Catalysis is at the core of chemistry and has been essential to make all the goods surrounding us, including fuels, coatings, plastics and other functional materials. In the near future, catalysis will also be an essential tool in making the shift from a fossil-fuel-based to a more renewable and circular society. To make this reality, we have to better understand the fundamental concept of the active site in catalysis. Here, we discuss the physical meaning — and deduce the validity and, therefore, usefulness — of some common approaches in heterogeneous catalysis, such as linking catalyst activity to a ‘turnover frequency’ and explaining catalytic performance in terms of ‘structure sensitivity’ or ‘structure insensitivity’. Catalytic concepts from the fields of enzymatic and homogeneous catalysis are compared, ultimately realizing that the struggle that one encounters in defining the active site in most solid catalysts is likely the one we must overcome to reach our end goal: tailoring the precise functioning of the active sites with respect to many different parameters to satisfy our ever-growing needs. This article ends with an outlook of what may become feasible within the not-too-distant future with modern experimental and theoretical tools at hand.
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B.M.W. acknowledges financial support from the Netherlands Organization for Scientific Research (NWO) in the frame of a Gravitation programme (the Netherlands Center for Multiscale Catalytic Energy Conversion (MCEC), www.mcec-researchcenter.nl), as well as from the Advanced Research Center (ARC) Chemical Buildings Blocks Consortium (CBBC), a public–private research consortium in the Netherlands (www.arc-cbbc.nl). C.V. acknowledges support from a Niels Stensen Fellowship and a VATAT fellowship.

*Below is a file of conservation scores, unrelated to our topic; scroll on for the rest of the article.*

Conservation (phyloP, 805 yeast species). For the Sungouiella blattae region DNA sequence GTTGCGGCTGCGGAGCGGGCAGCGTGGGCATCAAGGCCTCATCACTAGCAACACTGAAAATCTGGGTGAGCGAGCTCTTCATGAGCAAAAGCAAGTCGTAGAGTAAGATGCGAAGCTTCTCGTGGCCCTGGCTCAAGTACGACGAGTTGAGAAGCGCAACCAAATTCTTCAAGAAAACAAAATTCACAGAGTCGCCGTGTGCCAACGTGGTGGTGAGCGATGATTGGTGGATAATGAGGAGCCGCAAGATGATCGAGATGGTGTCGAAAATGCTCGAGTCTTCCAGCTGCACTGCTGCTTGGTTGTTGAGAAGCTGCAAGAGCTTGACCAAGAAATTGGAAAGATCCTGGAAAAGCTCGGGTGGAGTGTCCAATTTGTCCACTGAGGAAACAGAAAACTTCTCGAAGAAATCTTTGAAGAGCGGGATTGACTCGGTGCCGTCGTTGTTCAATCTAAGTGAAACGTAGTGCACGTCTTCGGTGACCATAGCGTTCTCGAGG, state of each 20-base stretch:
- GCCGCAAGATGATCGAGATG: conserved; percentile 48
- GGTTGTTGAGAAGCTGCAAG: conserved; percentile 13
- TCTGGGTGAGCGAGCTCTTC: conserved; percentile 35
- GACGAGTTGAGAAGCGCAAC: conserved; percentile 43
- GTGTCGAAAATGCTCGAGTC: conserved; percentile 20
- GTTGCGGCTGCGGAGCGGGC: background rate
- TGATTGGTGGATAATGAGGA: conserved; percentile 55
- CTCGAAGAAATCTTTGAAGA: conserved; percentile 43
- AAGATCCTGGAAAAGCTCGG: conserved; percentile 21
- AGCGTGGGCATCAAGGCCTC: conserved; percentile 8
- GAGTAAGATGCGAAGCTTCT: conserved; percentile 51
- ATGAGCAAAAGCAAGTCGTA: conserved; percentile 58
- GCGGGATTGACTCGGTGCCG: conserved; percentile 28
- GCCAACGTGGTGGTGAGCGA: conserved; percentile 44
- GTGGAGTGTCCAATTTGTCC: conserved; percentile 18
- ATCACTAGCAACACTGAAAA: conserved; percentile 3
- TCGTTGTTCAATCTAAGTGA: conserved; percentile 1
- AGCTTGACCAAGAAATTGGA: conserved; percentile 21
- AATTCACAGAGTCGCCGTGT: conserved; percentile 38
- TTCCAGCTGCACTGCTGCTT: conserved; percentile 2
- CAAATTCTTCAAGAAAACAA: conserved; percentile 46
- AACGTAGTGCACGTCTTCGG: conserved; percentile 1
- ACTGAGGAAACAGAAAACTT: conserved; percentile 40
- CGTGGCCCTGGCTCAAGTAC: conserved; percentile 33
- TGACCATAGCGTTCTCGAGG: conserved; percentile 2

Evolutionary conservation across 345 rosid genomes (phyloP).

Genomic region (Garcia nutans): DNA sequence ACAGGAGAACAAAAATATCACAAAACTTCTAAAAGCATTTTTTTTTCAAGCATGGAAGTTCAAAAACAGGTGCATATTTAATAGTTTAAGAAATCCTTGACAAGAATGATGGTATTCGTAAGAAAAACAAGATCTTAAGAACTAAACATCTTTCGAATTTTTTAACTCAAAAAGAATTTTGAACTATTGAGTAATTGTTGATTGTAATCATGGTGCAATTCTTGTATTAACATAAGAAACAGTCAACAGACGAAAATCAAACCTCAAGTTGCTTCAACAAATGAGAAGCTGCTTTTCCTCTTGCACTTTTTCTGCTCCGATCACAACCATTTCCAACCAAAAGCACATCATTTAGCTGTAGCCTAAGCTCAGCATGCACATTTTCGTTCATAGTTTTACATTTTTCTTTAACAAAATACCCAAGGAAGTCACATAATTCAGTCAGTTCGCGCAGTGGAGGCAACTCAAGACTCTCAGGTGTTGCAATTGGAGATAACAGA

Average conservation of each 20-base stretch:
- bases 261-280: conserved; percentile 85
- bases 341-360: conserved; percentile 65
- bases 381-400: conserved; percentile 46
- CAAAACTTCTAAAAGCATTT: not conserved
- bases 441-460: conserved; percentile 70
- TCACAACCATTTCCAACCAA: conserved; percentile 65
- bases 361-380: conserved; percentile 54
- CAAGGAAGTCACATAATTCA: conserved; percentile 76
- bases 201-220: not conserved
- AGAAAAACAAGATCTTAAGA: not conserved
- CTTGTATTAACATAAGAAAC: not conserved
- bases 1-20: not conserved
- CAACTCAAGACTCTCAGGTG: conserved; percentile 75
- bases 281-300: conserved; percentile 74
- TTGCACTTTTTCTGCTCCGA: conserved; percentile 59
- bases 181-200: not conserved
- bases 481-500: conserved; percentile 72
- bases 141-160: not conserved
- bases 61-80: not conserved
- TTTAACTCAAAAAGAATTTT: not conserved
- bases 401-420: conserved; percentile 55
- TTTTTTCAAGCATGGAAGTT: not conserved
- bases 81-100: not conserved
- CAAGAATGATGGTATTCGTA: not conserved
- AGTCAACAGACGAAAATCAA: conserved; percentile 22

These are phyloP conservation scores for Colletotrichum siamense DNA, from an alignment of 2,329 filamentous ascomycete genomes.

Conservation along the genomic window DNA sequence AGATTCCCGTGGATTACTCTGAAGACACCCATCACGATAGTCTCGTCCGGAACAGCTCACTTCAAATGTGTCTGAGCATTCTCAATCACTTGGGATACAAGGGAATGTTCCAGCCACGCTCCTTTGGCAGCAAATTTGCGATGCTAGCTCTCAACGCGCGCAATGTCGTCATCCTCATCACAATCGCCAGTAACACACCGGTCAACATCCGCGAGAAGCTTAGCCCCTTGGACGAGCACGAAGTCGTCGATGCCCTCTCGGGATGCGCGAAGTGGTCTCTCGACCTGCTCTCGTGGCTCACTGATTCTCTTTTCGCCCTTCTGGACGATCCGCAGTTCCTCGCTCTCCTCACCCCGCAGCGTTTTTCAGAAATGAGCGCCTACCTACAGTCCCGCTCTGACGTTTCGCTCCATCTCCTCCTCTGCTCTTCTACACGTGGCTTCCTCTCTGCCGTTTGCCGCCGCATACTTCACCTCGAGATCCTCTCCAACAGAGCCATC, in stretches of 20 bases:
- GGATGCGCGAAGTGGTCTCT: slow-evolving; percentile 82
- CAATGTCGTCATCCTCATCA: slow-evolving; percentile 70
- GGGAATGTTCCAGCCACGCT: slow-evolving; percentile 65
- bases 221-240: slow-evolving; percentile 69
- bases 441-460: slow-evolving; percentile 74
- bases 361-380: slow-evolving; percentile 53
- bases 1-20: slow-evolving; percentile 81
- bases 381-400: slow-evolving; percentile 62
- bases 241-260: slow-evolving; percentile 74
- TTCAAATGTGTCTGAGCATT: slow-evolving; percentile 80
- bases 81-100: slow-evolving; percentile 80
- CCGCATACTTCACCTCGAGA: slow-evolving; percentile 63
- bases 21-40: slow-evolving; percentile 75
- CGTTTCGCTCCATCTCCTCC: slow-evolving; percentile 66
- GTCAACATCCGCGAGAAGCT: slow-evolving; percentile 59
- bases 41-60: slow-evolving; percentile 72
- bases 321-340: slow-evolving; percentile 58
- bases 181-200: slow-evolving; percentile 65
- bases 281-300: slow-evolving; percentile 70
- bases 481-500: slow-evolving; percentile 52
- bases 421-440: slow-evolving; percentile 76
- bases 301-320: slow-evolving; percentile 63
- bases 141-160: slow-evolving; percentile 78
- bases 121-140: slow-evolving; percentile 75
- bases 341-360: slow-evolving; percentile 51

The authors declare no competing interests.
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- Turnover frequency
The turnover frequency is defined as the turnover unit per time. For most industrial applications, the turnover frequency is 10−3–102.
- Structure sensitivity
A reaction in which not all surface sites have the same activity. The surface-normalized activity changes with nanoparticle size for structure-sensitive reactions.
- Turnover number
In enzymology, the maximum number of chemical conversions of substrate molecule that a single catalytic site will execute for a given concentration. In organometallic catalysis, the number of moles of substrate that a mole of catalyst can convert before being deactivated.
- Taylor ratio
The fraction of the catalyst surface that is catalytically active.
- In situ spectroscopy
In situ spectroscopy entails spectroscopic investigation at one or more catalytic conditions (T, p, reactants).
- Operando spectroscopy
Operando spectroscopy studies the reaction while it takes place and is accompanied by the quantification of the reaction products, thereby allowing the direct correlation between structure and performance.
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Vogt, C., Weckhuysen, B.M. The concept of active site in heterogeneous catalysis. Nat Rev Chem 6, 89–111 (2022). https://doi.org/10.1038/s41570-021-00340-y
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